Tag: subject alternative name

SAN Certificates From OpenSSL CA

For some reason, I had to combine three different sets of instructions to get a SAN added to my certificate. Getting the SAN into the request was easy enough … but actually carrying the extension through to the signed certificate was a significant challenge. There may be unnecessary changes in my custom config file, but this process worked. 

cp /etc/pki/tls/openssl.cnf ./myssl.cnf

Edit the copied file (i.e. don’t change your OpenSSL default config)
# Uncomment:
copy_extensions = copy
# Uncomment:
req_extensions = v3_req # The extensions to add to a certificate request


# Add:
[ req_ext ]
subjectAltName = @alt_names

[ alt_names ]
DNS.1 = exchange01.rushworth.us
DNS.2 = exchange01


Save the file and we’re ready to create a certificate. Make a key

openssl genrsa -aes256 -out exchange01.rushworth.us.key 2048

Then create the cert request using the copied config file. Include the -reqexts option with value of the section of your custom file that includes subjectAltName (e.g. it is called req_ext in my cnf file, so I used -reqexts req_ext)
openssl req -new -key exchange01.rushworth.us.key -config ./myssl.cnf -reqexts req_ext -out exchange01.rushworth.us.csr

Sign the request against your CA – again using the custom config file and req_ext extensions
openssl x509 -req -in exchange01.rushworth.us.csr -extensions req_ext -extfile ./myssl.cnf -out exchange01.rushworth.us.cer -days 365 -CA /ca/ca.cer -CAkey /ca/ca.key -sha256

Before doing anything else, verify that your SAN values are in the certificate

[lisa@linux02]# openssl x509 -in exchange01.rushworth.us.cer -text | grep -A1 Alternative
X509v3 Subject Alternative Name:
DNS:exchange01.rushworth.us, DNS:exchange01

If you are using the certificate in something that understands PEM nodes, you are set. If you are trying to get a certificate for a Windows server, create a PFX export of the public/private key pair and then import the PFX to your computer’s personal certificate store.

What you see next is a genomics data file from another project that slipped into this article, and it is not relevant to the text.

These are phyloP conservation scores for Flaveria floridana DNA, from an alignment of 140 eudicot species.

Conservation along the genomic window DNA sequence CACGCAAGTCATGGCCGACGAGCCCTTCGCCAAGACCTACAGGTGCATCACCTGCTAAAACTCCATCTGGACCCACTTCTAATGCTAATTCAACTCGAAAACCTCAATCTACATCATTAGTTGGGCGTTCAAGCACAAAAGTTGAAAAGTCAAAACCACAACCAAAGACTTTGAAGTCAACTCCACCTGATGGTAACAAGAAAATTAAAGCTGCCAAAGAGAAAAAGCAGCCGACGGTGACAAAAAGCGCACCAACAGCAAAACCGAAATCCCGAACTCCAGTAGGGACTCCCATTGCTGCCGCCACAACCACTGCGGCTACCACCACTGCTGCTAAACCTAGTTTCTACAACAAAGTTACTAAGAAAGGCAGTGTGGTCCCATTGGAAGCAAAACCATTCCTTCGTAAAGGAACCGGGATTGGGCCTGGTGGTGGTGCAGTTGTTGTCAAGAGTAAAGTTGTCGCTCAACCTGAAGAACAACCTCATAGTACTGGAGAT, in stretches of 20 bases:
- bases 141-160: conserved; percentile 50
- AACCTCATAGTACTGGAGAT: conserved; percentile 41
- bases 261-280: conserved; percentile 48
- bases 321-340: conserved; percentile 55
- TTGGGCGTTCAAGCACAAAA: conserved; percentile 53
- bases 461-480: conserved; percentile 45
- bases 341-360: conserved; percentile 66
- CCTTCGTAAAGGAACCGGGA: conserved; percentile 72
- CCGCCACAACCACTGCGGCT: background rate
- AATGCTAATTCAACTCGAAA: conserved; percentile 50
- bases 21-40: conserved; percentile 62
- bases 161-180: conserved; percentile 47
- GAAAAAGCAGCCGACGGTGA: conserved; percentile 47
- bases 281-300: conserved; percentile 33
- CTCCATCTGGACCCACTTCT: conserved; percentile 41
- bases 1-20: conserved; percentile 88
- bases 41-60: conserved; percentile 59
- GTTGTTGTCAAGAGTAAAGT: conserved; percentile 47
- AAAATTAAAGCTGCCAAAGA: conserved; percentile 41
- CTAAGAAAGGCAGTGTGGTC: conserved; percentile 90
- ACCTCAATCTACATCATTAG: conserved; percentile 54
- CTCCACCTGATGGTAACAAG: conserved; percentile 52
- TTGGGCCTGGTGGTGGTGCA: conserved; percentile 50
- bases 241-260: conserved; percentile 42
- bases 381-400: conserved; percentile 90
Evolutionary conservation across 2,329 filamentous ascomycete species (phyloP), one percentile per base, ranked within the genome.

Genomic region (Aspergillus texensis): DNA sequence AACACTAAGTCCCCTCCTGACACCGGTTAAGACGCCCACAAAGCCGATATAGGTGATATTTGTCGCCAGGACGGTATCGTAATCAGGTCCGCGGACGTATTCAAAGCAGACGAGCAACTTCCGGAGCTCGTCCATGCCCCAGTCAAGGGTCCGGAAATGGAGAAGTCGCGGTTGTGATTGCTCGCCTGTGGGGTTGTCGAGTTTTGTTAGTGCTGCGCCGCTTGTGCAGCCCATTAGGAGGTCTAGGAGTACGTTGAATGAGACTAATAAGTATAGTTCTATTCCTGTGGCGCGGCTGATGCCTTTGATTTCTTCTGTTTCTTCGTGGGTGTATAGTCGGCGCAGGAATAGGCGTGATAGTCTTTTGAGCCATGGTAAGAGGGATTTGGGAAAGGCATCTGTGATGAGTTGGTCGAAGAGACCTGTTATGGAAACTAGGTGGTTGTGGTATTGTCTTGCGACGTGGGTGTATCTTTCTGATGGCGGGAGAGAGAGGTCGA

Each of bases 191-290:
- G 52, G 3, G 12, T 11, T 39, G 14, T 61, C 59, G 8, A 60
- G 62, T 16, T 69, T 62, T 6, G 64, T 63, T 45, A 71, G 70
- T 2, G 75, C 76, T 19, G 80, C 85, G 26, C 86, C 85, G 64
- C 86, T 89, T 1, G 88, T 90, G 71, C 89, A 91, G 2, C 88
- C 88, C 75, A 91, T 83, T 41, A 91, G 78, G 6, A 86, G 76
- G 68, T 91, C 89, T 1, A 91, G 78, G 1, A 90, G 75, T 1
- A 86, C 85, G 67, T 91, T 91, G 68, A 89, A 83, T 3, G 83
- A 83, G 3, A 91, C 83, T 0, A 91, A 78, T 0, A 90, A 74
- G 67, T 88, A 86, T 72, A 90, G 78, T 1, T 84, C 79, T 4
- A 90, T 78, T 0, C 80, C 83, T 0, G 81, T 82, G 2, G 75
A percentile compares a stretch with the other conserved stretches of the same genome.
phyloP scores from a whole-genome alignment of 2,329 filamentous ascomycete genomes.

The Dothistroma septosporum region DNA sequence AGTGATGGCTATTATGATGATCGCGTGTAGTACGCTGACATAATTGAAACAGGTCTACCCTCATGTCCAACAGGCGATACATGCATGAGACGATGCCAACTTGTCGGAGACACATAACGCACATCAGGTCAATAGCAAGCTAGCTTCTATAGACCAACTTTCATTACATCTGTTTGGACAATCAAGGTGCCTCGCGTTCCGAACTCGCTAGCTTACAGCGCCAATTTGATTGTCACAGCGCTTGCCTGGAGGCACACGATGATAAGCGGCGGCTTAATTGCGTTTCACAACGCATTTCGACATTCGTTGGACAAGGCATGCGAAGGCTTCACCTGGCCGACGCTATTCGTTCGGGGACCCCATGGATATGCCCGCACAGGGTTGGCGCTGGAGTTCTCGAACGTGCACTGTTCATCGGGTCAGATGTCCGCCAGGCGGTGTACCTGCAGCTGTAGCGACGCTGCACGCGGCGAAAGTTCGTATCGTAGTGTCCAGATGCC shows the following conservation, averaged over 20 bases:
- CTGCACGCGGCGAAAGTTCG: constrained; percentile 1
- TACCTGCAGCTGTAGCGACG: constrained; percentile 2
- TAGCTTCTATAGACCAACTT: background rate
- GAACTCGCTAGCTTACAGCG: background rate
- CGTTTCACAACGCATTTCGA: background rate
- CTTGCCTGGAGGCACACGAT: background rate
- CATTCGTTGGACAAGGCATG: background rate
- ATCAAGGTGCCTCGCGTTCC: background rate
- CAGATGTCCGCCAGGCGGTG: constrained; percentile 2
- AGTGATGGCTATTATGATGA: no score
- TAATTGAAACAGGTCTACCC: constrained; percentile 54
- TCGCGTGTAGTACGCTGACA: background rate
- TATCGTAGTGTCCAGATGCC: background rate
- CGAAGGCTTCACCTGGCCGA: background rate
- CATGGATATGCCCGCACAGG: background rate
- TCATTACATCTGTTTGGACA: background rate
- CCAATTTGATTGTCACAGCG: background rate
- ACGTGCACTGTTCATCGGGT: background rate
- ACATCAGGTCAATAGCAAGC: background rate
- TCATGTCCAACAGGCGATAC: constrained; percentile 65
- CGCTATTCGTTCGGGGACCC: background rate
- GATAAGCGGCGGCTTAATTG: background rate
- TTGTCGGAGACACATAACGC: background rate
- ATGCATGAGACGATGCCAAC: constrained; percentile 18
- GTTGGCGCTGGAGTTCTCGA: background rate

openssl pkcs12 -export -out exchange01.rushworth.us.pfx -inkey exchange01.rushworth.us.key -in exchange01.rushworth.us.cer

OK, Google

Chrome 58 was released last month – and since then, I’ve gotten a LOT of certificate errors. Especially internally (Windows CA signed certs @ home and @ work). It’s really annoying – yeah, we don’t have SAN dnsHost attributes defined. And I know the RFC says falling back to CN is deprecated (seriously, search https://tools.ietf.org/html/rfc2818 for subjectAltName) but the same text was in there in 1999 … so not exactly a new innovation in SSL policy. Fortunately there’s a registry key that will override this for now.

The problem I have with SAN certificates is exemplified in Google’s cert on the web server that hosts the chromium changes site:

Seriously – this certificate ensures that the web site is any of these hundred wild-carded hostnames … and the more places you use a certificate, the greater the possibility of it being compromised. I get why people like wildcards — UALR was able to buy one cert & use it across the entire organisation. Cost effective and easy. The second through nth guy who wanted an SSL cert didn’t need to go about establishing his credentials within the organisation. He didn’t have to figure out how to make a cert request or how to pay for it. Just ask the first guy for a copy of his public/private key pair. Or run everything through your load balancer on the wildcard certificate & trust whatever backend cert happens to be in place.

But the point of security design is not trusting large groups of people do act properly. To secure their data appropriately. To patch their systems, configure their system to avoid attacks, to replace the certificate EVERYWHERE every TIME someone leaves the organisation, and otherwise prevent a certificate installed on dozens of servers from being accessed by a malicious party. My personal security preference would be seeing a browser flag every time a cert has a wildcard or more than one SAN.